Estate Planning: Three Ways to Minimize Probate Costs

One important reason to go through the process of estate planning is to help make it as easy as possible for your loved ones after you pass away.  In many cases, much of your estate will have to go through the probate process, which can be costly and time consuming.  With a little bit of planning today, however, you can help minimize the overall probate costs so your loved ones can receive the most possible benefit from your assets.

The following are three of the most effective ways to reduce probate costs.  Take a moment to read through them, and see if they apply to your situation.  If so, make sure you take the necessary steps to update your estate to reflect these changes.

Joint Ownership – If there are any assets that you own jointly with someone else, such as a spouse, make sure they have right of survivorship whenever possible.  This will allow those specific assets to be handed directly to the other party without having to go through the probate process at all.  If you currently have any assets that could qualify as a joint asset, make sure you see if it makes sense to put the asset in both of your names.

Giving Assets Away – It may be possible to give away certain assets prior to your death.  If you no longer own the assets, they will not be involved in the probate process at all, thus reducing your overall costs.  There are limits to the amount you can give away tax free, so make sure you weigh the costs and benefits of taking this action.  In many cases, however, you can help save your loved ones significant costs and hassles by giving them certain assets while you are still living.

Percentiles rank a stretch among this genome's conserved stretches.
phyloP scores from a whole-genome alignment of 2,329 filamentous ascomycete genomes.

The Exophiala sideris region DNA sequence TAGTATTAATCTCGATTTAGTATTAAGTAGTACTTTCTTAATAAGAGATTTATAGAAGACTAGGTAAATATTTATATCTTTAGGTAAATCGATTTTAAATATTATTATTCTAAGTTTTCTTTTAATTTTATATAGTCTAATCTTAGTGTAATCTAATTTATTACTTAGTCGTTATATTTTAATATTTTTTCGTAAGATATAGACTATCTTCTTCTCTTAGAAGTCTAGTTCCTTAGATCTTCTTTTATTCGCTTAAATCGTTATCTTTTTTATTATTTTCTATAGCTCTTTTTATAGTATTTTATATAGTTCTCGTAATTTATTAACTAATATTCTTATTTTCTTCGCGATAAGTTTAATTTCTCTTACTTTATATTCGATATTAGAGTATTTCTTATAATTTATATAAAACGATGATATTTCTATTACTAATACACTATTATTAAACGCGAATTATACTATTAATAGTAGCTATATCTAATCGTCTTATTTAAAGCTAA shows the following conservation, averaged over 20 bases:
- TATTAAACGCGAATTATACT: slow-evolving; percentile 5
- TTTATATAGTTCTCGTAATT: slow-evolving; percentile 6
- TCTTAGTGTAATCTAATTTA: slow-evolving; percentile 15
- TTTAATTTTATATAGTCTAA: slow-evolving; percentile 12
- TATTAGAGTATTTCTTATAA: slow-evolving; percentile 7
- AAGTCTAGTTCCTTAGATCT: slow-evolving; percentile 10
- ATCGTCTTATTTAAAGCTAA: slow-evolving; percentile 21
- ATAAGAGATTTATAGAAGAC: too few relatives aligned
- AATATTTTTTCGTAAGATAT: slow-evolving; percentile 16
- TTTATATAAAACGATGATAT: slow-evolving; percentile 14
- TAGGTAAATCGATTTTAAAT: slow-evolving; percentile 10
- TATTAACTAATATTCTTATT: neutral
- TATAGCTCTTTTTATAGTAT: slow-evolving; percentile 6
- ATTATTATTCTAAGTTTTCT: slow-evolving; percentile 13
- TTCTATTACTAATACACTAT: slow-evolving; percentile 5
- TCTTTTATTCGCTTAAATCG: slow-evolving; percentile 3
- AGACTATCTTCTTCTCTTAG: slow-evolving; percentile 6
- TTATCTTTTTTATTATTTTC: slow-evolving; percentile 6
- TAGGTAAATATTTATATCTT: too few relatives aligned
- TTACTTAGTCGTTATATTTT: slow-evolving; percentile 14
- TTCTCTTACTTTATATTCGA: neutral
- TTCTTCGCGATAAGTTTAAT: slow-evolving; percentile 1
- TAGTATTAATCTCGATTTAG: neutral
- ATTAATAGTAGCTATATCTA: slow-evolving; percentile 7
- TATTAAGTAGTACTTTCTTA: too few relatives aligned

Take Advantage of Trusts – Assets which are held in a trust can typically avoid the probate process all together because they will be dealt with based on the specific terms of your trust.  Creating a trust for your primary beneficiaries can greatly reduce the probate costs, and speed up the process as well.

Keep in mind that there are limitations on each of these options put in place both by the Federal Government, and the Florida State Government.  When completing your estate planning, make sure you are not going beyond any of the legal limitations that are in place or you could end up costing your loved ones more than you could have potentially saved them.

If you need help with your estate planning, or if you would like us to review your current plans, please don’t hesitate to contact us.  We will be happy to discuss the specifics of your situation and help you to make the best possible decisions.

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